Home » General » Newspapers’ Lost Opportunities

Some sections of society attribute decline in newspaper readership to perceived drops in journalistic standards.

Others feel the recent introduction of several competing daily and weekly newspapers has crammed an already undersized consumer market.

Another school of thought is that Zimbabweans are simply fed up with local news, especially because two newspapers can give conflicting accounts on one event.

The foregoing may be partly true, but what is irrefutable is that most Zimbabweans that no longer buy copies off street corners are now accessing the news free on the internet.

Zimbabwean newspapers, much like others elsewhere have websites that provide free digital content similar to news on sell on street corners.

So why do newspapers find it necessary to have two platforms with identical content, one charging a dollar and the other available for free?

Is it out of fear of being labelled ‘ancient’ in the face of technological evolution, or a way to retain relevance as wireless technology gains popularity?

Or is it about being “heard” by the multitudes of Zimbabweans now living outside the country?

Whatever the case, for the average reader, it makes economic sense to read “internet news” rather than part with a dollar to know what is happening around him.

In fact, with just a dollar, a reader may access all daily newspapers and more in an internet cafeacute.

Because of this, newspapers have to rethink their strategies with regard to digital content.

Newspapers are in business to be viable, and if a high percentage of their readers access news for free, then there is certainly a problem.

Foreign newspapers such as The Sun in the United Kingdom, The New York Times and South Africa’s The Times have found a way around the problem by offering subscription-based, exclusive content represented on their site only by teasers or headlines.

Zimbabwe’s newspapers may, at the very least, “hide” some of their exclusive content such as one-on-one interviews with the President, or details of a breaking news story and reserve access to paying customers.

Newspapers have to start to find way to make money online as more and more readers are choosing the internet as their preferred news source.

Online aertising has not really taken off primarily because of aertisers’ reluctance to commit a fortune on an unproven communication medium.

The onus is on the newspapers to prove to aertisers that there is a big audience waiting to view and listen to information.

Zimbabwean newspapers are yet to fully explore the potential of their websites.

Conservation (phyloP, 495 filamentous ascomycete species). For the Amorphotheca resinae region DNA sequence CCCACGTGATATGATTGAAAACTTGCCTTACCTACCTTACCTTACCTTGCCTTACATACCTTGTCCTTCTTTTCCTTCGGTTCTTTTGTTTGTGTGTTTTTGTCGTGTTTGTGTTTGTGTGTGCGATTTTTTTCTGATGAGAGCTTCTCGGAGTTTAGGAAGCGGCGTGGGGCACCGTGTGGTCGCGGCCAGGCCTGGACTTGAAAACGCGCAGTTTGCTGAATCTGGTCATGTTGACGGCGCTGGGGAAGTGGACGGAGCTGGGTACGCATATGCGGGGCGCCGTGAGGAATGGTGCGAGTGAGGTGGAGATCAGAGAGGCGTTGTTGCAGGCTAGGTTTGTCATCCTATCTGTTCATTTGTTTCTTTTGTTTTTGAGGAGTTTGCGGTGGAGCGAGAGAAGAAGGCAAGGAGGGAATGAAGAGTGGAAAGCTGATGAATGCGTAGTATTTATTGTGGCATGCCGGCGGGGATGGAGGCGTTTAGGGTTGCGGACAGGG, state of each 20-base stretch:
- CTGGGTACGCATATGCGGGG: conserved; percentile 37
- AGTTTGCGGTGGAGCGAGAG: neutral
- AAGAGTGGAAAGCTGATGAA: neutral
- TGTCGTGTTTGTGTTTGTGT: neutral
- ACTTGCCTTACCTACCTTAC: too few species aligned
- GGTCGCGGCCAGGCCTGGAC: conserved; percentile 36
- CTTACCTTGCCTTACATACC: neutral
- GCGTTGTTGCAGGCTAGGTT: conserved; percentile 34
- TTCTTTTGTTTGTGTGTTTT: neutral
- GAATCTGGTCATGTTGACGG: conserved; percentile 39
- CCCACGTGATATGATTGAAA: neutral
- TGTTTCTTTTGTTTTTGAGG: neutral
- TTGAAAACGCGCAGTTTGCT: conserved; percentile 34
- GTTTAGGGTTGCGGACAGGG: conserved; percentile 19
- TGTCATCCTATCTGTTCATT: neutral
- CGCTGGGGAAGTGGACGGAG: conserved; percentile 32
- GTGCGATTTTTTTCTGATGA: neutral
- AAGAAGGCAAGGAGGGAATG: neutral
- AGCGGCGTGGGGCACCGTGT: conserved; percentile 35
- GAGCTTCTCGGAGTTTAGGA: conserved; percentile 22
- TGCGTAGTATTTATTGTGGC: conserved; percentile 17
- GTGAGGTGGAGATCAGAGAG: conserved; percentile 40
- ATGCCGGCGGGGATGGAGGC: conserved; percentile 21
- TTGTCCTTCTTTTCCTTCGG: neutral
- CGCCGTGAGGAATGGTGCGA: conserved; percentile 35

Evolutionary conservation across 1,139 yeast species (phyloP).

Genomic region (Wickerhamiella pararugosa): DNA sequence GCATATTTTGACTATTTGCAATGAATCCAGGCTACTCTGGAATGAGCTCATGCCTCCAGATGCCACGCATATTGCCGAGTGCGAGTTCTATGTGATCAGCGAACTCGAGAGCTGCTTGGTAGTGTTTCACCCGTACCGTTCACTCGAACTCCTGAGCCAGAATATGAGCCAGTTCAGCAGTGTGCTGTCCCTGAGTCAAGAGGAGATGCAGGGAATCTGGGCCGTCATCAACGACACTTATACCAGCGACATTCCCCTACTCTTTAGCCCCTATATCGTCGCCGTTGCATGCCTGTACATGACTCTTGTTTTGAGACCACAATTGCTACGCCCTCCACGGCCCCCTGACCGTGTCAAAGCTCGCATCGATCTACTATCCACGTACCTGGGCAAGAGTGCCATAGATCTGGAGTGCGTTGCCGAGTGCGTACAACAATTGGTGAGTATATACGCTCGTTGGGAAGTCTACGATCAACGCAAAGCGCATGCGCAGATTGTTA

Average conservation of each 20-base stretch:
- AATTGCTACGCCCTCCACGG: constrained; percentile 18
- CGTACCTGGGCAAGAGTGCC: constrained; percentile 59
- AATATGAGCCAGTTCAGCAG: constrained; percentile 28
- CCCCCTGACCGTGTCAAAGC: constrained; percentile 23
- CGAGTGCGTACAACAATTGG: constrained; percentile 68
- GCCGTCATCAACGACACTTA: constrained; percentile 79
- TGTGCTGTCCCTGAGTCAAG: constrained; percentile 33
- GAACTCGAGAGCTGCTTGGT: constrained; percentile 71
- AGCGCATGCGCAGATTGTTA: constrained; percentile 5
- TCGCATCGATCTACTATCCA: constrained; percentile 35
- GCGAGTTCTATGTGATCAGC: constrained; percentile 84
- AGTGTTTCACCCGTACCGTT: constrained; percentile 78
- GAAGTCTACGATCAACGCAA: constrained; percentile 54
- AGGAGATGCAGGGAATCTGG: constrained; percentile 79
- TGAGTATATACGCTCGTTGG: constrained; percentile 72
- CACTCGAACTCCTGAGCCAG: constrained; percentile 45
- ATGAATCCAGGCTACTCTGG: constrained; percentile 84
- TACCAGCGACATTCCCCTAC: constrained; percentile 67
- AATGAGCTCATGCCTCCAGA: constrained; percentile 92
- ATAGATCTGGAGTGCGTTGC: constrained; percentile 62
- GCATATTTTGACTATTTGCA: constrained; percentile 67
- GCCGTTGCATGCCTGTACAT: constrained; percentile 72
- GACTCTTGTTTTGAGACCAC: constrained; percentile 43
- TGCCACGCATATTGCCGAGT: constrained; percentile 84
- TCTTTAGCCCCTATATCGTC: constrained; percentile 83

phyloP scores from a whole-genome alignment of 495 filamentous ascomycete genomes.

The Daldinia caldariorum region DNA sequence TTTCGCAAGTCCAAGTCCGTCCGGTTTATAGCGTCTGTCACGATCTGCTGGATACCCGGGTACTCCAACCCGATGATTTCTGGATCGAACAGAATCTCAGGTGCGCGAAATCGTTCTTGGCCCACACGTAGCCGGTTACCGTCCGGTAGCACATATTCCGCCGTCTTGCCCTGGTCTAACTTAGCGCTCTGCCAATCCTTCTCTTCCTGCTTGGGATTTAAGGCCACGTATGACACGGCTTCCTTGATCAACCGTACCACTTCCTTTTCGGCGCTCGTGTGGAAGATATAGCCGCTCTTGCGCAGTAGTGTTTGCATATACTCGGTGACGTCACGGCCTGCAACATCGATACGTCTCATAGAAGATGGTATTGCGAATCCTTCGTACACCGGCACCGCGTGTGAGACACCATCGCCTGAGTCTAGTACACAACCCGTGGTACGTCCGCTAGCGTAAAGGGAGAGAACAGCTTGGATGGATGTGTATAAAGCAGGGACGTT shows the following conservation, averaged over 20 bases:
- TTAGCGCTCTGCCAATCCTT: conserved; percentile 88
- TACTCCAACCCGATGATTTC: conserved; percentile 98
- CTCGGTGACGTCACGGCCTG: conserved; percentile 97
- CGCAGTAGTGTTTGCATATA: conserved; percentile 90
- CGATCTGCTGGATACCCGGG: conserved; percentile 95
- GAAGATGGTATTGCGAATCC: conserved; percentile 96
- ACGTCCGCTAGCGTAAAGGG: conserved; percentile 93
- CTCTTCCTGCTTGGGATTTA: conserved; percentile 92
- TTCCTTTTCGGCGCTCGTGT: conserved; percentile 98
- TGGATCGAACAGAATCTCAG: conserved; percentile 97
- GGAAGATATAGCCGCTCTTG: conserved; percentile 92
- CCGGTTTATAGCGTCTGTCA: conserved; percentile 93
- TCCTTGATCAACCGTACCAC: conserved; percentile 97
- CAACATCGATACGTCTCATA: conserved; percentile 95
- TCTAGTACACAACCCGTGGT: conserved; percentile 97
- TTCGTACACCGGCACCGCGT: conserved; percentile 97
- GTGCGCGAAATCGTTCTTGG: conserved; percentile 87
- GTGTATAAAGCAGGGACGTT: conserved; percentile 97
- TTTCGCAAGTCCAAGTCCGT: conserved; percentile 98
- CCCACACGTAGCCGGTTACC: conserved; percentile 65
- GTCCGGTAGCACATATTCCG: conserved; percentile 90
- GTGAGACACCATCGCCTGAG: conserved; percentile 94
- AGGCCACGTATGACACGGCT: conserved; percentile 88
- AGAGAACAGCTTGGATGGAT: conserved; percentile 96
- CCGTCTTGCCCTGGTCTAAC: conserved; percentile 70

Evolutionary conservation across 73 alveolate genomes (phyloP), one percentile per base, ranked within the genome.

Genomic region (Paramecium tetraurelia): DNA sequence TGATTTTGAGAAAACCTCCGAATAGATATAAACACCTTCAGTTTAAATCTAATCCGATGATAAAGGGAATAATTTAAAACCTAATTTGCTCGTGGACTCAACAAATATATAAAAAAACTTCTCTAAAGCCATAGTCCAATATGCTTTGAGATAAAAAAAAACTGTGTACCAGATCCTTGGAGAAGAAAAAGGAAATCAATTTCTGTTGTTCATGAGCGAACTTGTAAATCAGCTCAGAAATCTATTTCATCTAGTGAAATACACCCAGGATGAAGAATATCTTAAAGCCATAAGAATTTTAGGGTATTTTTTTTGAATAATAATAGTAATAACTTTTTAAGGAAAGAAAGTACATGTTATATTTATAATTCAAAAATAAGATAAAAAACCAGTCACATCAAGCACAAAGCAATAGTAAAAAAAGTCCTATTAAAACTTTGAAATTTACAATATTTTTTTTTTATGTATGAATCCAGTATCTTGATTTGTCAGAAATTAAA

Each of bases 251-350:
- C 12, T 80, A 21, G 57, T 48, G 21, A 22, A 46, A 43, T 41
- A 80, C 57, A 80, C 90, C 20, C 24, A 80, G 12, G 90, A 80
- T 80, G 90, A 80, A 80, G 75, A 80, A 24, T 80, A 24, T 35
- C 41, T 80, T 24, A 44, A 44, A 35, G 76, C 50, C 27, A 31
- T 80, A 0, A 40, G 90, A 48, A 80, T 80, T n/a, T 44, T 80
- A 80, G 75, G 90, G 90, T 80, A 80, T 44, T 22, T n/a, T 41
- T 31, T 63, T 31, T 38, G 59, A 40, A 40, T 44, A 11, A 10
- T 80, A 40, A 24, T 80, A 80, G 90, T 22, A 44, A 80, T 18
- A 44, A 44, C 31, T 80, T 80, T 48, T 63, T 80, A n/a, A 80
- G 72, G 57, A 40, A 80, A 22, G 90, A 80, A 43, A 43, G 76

Video technology is ready available on all news sites but to date, few local newspapers have posted a video clip from parliament, or a sports stadium, or anywhere in Zimbabwe.

Video clips have the ability to authenticate text, and because they are closer to the truth than printed words, they can draw a larger audience.

The Herald’s Facebook page draws thousands to every post commenting on an on-going soccer match.

The number of “followers” is sure to sky rocket if, at the end of the match, the newspaper provides a video clip showing goals or highlights from the match.

Offering aertisers space before or after the clip, or in-between during breaks would bring in some revenue to help cover for all the free reading.

Video and sound technology distinguishes digital news from information presented on newsprint.

Presenting on-line news as just text and photographs defeats the purpose.

Zimbabwean newspapers are wasting the opportunity to relate more to their readers by failing to make full use of the wide range of media available on the internet.

In other countries, readers are fast becoming sources of information as they are encouraged to send in their voice recordings, videos and text related to topical news.

Readers are no longer passive consumers of news — digital media is transferring some, if not most of the power previously held by news organizations to the mass audience.

Media houses cannot declare ownership of news anymore — claiming to have been the first to “break” the piece of information to the public is the furthest they can go.

After the news is broken, anyone can post it on Facebook, share digitally with friends or even rewrite for foreign organisations.

Because news is no longer as exclusive or as valuable as it was in years past, fresh methods should be sought in packaging it for the wider audience.

If done well newspapers may keep in touch with technological evolution and retain relevance as wireless technology gains more popularity.

They may also connect with the multitudes of Zimbabweans now living outside the country and satisfy the local market as well.

Most importantly for newspapers, presenting partial subscription-based content and developing a suitable platform for digital aertising would more than compensate for the loss of readership of the traditional newspaper.

Source : The Herald

Archives